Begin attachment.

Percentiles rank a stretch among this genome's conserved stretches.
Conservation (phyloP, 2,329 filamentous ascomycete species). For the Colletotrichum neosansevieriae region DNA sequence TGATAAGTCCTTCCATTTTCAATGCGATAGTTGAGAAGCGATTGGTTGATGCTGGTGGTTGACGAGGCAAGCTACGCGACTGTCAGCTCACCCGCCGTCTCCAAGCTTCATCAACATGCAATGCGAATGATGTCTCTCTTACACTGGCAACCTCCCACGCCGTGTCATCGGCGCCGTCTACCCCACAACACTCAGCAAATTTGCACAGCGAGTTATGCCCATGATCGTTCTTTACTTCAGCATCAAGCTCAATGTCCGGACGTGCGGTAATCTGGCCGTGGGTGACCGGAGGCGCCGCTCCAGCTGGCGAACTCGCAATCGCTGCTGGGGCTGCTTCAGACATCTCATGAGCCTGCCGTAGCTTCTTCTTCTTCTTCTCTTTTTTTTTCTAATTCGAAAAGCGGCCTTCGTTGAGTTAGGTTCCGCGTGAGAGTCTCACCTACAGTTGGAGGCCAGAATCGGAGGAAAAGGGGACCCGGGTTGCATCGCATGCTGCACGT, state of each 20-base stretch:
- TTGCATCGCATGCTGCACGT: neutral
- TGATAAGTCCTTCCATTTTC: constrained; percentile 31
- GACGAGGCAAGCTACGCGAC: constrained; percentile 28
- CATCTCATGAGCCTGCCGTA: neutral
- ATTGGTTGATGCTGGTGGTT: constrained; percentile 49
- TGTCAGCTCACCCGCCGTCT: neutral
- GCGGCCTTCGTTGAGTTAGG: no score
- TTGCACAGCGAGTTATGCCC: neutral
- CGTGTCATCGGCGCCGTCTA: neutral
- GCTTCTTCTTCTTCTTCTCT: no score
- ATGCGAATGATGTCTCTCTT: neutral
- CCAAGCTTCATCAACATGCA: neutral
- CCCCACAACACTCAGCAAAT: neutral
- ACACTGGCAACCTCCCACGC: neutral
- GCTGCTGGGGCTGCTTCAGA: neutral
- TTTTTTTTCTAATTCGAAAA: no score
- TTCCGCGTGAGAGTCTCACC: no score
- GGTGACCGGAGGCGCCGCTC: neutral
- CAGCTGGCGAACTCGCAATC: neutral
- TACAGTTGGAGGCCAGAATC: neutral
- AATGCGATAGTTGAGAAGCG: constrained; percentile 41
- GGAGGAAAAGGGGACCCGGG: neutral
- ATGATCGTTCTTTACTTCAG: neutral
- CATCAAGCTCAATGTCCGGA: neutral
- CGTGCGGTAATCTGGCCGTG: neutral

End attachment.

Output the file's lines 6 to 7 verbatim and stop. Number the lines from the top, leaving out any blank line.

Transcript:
- CATCTCATGAGCCTGCCGTA: neutral
- ATTGGTTGATGCTGGTGGTT: constrained; percentile 49